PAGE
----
- Undergraduate, bachelor’s degree programs
- Five-year bachelor’s and master’s degree programs
- Post-baccalaureate, master’s degree programs
- Post-baccalaureate, alternative route to certification (non-credit)
At University of Bridgeport, you can earn your teacher certification in as few as 15 months without paying any tuition. Visit us online to learn more!
How to Become a Kindergarten and Elementary School Teacher
In order to become certified as a kindergarten and elementary school teacher, candidates should pursue a four-year bachelor’s degree that provides them with an extensive knowledge base in a wide array of subjects. Then, candidates are ready to earn their teacher certification.
Some examples of this include an Integrated early childhood and special education certification, which allows candidates to teach children from birth through kindergarten or preschool through third grade. On the other hand, elementary education certification allows candidates to teach grades first through sixth.
While you can teach with their bachelor’s degree, many individuals will continue on to graduate school to earn a Master’s degree in Elementary Education, which provides them with advanced and more extensive knowledge in a variety of subjects, including language arts, math, and social studies.
These advanced degrees can also open doors to administrative positions and leadership roles, like principals and superintendents, in the field of education. Plus, teachers with Master’s degrees in Elementary Education can earn higher salaries. Note, students with a bachelor’s degree that are not yet certified can enroll in the MS certification program to become certified.
How to Become a Secondary Education Teacher
Secondary education teachers, including middle and high school teachers, will also often be required to complete a state-approved teacher preparation program to earn their certification. This is also in addition to their bachelor’s degree, preferably in the subject area they wish to teach.
It’s also important to note that some states will require educators to eventually earn their master’s degree in order to maintain their certification, which is yet another reason why earning an advanced degree, like a Secondary Education Master’s Degree, is beneficial for many aspiring teachers.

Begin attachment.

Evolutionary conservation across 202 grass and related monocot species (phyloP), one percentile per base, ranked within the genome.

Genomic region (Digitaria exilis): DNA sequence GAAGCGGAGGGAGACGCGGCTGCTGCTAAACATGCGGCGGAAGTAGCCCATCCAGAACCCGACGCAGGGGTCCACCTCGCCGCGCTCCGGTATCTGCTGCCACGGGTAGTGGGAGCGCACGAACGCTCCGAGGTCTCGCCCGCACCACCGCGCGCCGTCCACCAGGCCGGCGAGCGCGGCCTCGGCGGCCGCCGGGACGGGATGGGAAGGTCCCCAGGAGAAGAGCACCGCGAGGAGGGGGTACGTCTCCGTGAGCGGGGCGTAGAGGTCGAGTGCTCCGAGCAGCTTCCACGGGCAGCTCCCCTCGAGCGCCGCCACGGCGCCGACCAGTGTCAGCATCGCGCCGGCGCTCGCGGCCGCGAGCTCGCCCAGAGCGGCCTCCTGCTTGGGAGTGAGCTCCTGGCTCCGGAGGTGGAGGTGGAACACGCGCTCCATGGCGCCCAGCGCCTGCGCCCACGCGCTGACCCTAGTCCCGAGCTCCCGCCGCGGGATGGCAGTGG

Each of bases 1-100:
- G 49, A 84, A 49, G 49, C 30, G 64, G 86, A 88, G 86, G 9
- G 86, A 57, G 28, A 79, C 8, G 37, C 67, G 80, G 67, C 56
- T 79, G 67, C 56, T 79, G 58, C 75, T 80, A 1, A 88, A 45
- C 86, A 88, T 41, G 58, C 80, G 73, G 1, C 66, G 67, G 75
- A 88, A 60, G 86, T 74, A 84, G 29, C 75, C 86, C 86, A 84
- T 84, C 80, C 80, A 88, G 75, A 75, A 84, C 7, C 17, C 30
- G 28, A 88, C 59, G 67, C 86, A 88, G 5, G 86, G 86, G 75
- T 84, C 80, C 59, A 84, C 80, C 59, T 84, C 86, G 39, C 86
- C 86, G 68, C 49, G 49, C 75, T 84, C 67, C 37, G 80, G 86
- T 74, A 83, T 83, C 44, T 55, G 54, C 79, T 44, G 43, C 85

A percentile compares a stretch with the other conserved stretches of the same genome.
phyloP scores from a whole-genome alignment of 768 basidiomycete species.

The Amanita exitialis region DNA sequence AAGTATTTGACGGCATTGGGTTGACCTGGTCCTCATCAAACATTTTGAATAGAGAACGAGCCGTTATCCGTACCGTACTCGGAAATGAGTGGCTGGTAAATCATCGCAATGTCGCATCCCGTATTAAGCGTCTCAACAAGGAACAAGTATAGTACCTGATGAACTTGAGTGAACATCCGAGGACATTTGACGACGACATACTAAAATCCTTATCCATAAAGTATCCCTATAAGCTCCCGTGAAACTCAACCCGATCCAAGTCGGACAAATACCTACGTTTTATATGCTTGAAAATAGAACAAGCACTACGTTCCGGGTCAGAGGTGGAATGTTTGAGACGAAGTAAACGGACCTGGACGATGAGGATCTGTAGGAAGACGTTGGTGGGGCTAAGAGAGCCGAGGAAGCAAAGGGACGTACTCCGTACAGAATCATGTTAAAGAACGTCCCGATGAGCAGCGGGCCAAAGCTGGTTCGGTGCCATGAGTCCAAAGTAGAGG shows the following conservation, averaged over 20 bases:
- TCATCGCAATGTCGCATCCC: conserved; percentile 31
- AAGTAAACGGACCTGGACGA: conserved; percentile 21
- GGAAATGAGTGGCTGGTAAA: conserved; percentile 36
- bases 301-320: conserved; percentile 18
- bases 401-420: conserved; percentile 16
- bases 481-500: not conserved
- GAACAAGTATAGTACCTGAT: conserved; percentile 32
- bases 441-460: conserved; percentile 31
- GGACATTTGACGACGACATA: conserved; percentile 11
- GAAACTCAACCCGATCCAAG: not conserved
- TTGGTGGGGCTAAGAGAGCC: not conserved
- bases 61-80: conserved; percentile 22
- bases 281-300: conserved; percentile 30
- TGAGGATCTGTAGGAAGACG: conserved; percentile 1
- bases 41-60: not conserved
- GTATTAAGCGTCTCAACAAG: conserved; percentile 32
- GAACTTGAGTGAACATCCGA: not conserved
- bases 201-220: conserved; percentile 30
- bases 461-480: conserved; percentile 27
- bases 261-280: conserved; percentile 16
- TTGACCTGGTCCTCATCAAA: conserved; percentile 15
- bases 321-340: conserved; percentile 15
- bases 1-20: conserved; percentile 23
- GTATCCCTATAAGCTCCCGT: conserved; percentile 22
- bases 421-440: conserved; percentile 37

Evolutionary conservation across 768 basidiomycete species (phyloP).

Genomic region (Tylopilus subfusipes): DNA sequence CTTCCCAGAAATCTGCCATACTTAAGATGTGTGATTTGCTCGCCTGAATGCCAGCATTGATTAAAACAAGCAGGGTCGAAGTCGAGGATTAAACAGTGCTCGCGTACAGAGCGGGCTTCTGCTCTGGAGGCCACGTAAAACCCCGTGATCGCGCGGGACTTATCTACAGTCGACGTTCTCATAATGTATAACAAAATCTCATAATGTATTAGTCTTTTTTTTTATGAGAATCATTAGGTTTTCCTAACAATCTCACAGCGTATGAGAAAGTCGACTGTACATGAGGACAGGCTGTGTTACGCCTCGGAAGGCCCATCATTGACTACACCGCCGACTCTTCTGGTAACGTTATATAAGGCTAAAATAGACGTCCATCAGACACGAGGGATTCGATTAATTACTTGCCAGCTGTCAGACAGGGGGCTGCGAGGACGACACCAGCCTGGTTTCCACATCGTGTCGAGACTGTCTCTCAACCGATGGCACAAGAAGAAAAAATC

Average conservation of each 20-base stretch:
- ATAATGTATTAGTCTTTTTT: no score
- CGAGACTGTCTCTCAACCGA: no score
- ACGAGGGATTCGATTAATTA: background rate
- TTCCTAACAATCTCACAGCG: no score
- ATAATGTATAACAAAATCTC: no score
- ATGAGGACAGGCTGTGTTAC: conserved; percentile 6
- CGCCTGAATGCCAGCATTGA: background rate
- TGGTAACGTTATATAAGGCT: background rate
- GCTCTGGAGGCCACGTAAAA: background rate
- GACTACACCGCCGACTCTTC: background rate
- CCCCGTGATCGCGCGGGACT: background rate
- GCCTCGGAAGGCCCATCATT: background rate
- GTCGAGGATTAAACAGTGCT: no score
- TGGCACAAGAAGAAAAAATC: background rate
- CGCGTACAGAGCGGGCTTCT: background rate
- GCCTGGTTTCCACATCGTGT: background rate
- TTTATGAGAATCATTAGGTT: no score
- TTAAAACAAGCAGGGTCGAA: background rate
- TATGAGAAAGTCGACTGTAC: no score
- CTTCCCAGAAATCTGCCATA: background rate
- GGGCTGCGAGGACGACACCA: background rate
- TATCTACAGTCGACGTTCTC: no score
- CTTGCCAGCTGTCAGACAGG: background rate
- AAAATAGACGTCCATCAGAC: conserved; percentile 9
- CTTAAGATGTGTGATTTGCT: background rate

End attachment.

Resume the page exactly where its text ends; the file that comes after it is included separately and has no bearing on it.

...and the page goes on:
How to Become a Post-Secondary Education Teacher
Post-secondary education teachers working for four-year colleges and universities typically need a Ph.D. or other doctorate. However, some schools will hire candidates with master’s degrees depending on the specialty or position.
Doctor of Education (Ed.D) programs are also popular for candidates looking to become post-secondary education professionals, school superintendents, administrators, and academic researchers.
In addition to work experience and their teaching license, candidates can also benefit from obtaining additional licenses and certifications.
Additional Teacher Certifications
In addition to the above degree and certification requirements, teachers may also need to pass state board exams and assessments, such as the Connecticut State Board of Education’s teacher assessment (edTPA).
Additionally, the ETA Praxis II Elementary education test and Foundations of Reading Test are required for elementary school teachers while secondary education teachers must pass the Praxis II exams in their specific subject area.
Begin Your Journey as a Teacher at University of Bridgeport
As you can see, earning a bachelor’s degree is only the beginning of the educational path to becoming a teacher.
While it can feel daunting, candidates can stay motivated, knowing they will impact the lives of students of all ages. Plus, with committed and expert faculty, staff, and comprehensive support services, like the ones at the University of Bridgeport, students will be ready to get through college and into a great career.
Find out more information about how to become an educator by contacting us today.
We can’t wait for you to join the Purple Knight family!